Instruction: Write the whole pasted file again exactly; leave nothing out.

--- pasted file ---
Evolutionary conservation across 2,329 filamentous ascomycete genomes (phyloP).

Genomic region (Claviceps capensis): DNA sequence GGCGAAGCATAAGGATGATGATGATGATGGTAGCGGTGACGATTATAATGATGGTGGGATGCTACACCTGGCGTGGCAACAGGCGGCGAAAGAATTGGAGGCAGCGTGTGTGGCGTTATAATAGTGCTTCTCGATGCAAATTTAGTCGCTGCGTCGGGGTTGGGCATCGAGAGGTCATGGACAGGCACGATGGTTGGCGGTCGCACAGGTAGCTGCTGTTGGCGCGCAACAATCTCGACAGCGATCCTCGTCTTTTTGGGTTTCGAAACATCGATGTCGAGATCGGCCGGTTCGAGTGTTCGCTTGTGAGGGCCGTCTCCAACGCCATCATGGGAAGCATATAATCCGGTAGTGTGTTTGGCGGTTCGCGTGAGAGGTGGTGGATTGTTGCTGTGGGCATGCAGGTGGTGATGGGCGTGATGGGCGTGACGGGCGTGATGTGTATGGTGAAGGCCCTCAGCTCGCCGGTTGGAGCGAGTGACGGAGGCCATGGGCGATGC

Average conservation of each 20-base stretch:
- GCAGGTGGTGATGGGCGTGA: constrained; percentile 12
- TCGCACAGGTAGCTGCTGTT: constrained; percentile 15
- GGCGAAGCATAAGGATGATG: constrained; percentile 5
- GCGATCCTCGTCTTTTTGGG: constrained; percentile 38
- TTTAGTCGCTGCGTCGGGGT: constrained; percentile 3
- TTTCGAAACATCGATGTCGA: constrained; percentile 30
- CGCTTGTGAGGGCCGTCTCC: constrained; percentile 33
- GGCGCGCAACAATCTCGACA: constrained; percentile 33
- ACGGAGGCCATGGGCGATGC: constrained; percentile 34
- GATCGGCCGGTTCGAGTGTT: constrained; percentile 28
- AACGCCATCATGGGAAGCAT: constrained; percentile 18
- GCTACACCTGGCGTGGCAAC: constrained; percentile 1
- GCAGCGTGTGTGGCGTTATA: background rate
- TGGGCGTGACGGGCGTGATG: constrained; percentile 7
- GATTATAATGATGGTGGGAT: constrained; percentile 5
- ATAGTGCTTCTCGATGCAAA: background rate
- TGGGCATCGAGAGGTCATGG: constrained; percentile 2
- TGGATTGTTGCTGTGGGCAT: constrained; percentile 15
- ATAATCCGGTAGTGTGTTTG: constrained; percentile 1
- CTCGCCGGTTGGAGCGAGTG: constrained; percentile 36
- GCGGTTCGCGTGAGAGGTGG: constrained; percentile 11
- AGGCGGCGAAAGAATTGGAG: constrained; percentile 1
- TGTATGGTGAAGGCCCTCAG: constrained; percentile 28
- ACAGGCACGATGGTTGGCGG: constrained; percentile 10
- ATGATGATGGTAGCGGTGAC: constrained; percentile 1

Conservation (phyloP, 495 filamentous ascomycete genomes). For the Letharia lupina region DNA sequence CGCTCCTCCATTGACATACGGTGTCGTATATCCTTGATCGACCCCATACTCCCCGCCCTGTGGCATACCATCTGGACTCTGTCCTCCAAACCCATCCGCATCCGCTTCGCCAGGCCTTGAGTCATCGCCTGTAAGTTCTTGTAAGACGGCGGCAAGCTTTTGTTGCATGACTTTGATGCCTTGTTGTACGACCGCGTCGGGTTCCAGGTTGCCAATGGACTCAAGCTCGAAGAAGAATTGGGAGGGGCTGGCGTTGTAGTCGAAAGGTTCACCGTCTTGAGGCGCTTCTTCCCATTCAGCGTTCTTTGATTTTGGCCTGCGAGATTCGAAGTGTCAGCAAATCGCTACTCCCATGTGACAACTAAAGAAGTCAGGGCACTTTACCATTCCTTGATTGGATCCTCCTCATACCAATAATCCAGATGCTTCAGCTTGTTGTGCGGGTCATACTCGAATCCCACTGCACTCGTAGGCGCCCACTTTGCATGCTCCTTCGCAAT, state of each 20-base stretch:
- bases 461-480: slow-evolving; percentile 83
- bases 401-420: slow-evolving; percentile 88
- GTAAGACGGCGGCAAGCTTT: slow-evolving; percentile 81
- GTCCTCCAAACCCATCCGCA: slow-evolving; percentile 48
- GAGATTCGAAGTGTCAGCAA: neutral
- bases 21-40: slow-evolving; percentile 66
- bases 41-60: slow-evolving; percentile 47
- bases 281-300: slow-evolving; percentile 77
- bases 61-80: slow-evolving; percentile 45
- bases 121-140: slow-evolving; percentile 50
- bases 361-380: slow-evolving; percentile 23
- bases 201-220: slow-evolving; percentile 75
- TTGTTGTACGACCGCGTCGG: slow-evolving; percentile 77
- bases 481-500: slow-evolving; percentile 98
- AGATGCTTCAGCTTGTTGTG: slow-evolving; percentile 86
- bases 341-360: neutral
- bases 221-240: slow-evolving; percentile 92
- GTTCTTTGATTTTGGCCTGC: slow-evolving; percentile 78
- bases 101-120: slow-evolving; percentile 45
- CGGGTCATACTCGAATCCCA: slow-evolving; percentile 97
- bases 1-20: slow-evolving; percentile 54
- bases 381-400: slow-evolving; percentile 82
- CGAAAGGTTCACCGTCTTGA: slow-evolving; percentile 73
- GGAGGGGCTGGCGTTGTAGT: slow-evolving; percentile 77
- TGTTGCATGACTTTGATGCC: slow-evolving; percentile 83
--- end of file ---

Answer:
Evolutionary conservation across 2,329 filamentous ascomycete genomes (phyloP).

Genomic region (Claviceps capensis): DNA sequence GGCGAAGCATAAGGATGATGATGATGATGGTAGCGGTGACGATTATAATGATGGTGGGATGCTACACCTGGCGTGGCAACAGGCGGCGAAAGAATTGGAGGCAGCGTGTGTGGCGTTATAATAGTGCTTCTCGATGCAAATTTAGTCGCTGCGTCGGGGTTGGGCATCGAGAGGTCATGGACAGGCACGATGGTTGGCGGTCGCACAGGTAGCTGCTGTTGGCGCGCAACAATCTCGACAGCGATCCTCGTCTTTTTGGGTTTCGAAACATCGATGTCGAGATCGGCCGGTTCGAGTGTTCGCTTGTGAGGGCCGTCTCCAACGCCATCATGGGAAGCATATAATCCGGTAGTGTGTTTGGCGGTTCGCGTGAGAGGTGGTGGATTGTTGCTGTGGGCATGCAGGTGGTGATGGGCGTGATGGGCGTGACGGGCGTGATGTGTATGGTGAAGGCCCTCAGCTCGCCGGTTGGAGCGAGTGACGGAGGCCATGGGCGATGC

Average conservation of each 20-base stretch:
- GCAGGTGGTGATGGGCGTGA: constrained; percentile 12
- TCGCACAGGTAGCTGCTGTT: constrained; percentile 15
- GGCGAAGCATAAGGATGATG: constrained; percentile 5
- GCGATCCTCGTCTTTTTGGG: constrained; percentile 38
- TTTAGTCGCTGCGTCGGGGT: constrained; percentile 3
- TTTCGAAACATCGATGTCGA: constrained; percentile 30
- CGCTTGTGAGGGCCGTCTCC: constrained; percentile 33
- GGCGCGCAACAATCTCGACA: constrained; percentile 33
- ACGGAGGCCATGGGCGATGC: constrained; percentile 34
- GATCGGCCGGTTCGAGTGTT: constrained; percentile 28
- AACGCCATCATGGGAAGCAT: constrained; percentile 18
- GCTACACCTGGCGTGGCAAC: constrained; percentile 1
- GCAGCGTGTGTGGCGTTATA: background rate
- TGGGCGTGACGGGCGTGATG: constrained; percentile 7
- GATTATAATGATGGTGGGAT: constrained; percentile 5
- ATAGTGCTTCTCGATGCAAA: background rate
- TGGGCATCGAGAGGTCATGG: constrained; percentile 2
- TGGATTGTTGCTGTGGGCAT: constrained; percentile 15
- ATAATCCGGTAGTGTGTTTG: constrained; percentile 1
- CTCGCCGGTTGGAGCGAGTG: constrained; percentile 36
- GCGGTTCGCGTGAGAGGTGG: constrained; percentile 11
- AGGCGGCGAAAGAATTGGAG: constrained; percentile 1
- TGTATGGTGAAGGCCCTCAG: constrained; percentile 28
- ACAGGCACGATGGTTGGCGG: constrained; percentile 10
- ATGATGATGGTAGCGGTGAC: constrained; percentile 1

Conservation (phyloP, 495 filamentous ascomycete genomes). For the Letharia lupina region DNA sequence CGCTCCTCCATTGACATACGGTGTCGTATATCCTTGATCGACCCCATACTCCCCGCCCTGTGGCATACCATCTGGACTCTGTCCTCCAAACCCATCCGCATCCGCTTCGCCAGGCCTTGAGTCATCGCCTGTAAGTTCTTGTAAGACGGCGGCAAGCTTTTGTTGCATGACTTTGATGCCTTGTTGTACGACCGCGTCGGGTTCCAGGTTGCCAATGGACTCAAGCTCGAAGAAGAATTGGGAGGGGCTGGCGTTGTAGTCGAAAGGTTCACCGTCTTGAGGCGCTTCTTCCCATTCAGCGTTCTTTGATTTTGGCCTGCGAGATTCGAAGTGTCAGCAAATCGCTACTCCCATGTGACAACTAAAGAAGTCAGGGCACTTTACCATTCCTTGATTGGATCCTCCTCATACCAATAATCCAGATGCTTCAGCTTGTTGTGCGGGTCATACTCGAATCCCACTGCACTCGTAGGCGCCCACTTTGCATGCTCCTTCGCAAT, state of each 20-base stretch:
- bases 461-480: slow-evolving; percentile 83
- bases 401-420: slow-evolving; percentile 88
- GTAAGACGGCGGCAAGCTTT: slow-evolving; percentile 81
- GTCCTCCAAACCCATCCGCA: slow-evolving; percentile 48
- GAGATTCGAAGTGTCAGCAA: neutral
- bases 21-40: slow-evolving; percentile 66
- bases 41-60: slow-evolving; percentile 47
- bases 281-300: slow-evolving; percentile 77
- bases 61-80: slow-evolving; percentile 45
- bases 121-140: slow-evolving; percentile 50
- bases 361-380: slow-evolving; percentile 23
- bases 201-220: slow-evolving; percentile 75
- TTGTTGTACGACCGCGTCGG: slow-evolving; percentile 77
- bases 481-500: slow-evolving; percentile 98
- AGATGCTTCAGCTTGTTGTG: slow-evolving; percentile 86
- bases 341-360: neutral
- bases 221-240: slow-evolving; percentile 92
- GTTCTTTGATTTTGGCCTGC: slow-evolving; percentile 78
- bases 101-120: slow-evolving; percentile 45
- CGGGTCATACTCGAATCCCA: slow-evolving; percentile 97
- bases 1-20: slow-evolving; percentile 54
- bases 381-400: slow-evolving; percentile 82
- CGAAAGGTTCACCGTCTTGA: slow-evolving; percentile 73
- GGAGGGGCTGGCGTTGTAGT: slow-evolving; percentile 77
- TGTTGCATGACTTTGATGCC: slow-evolving; percentile 83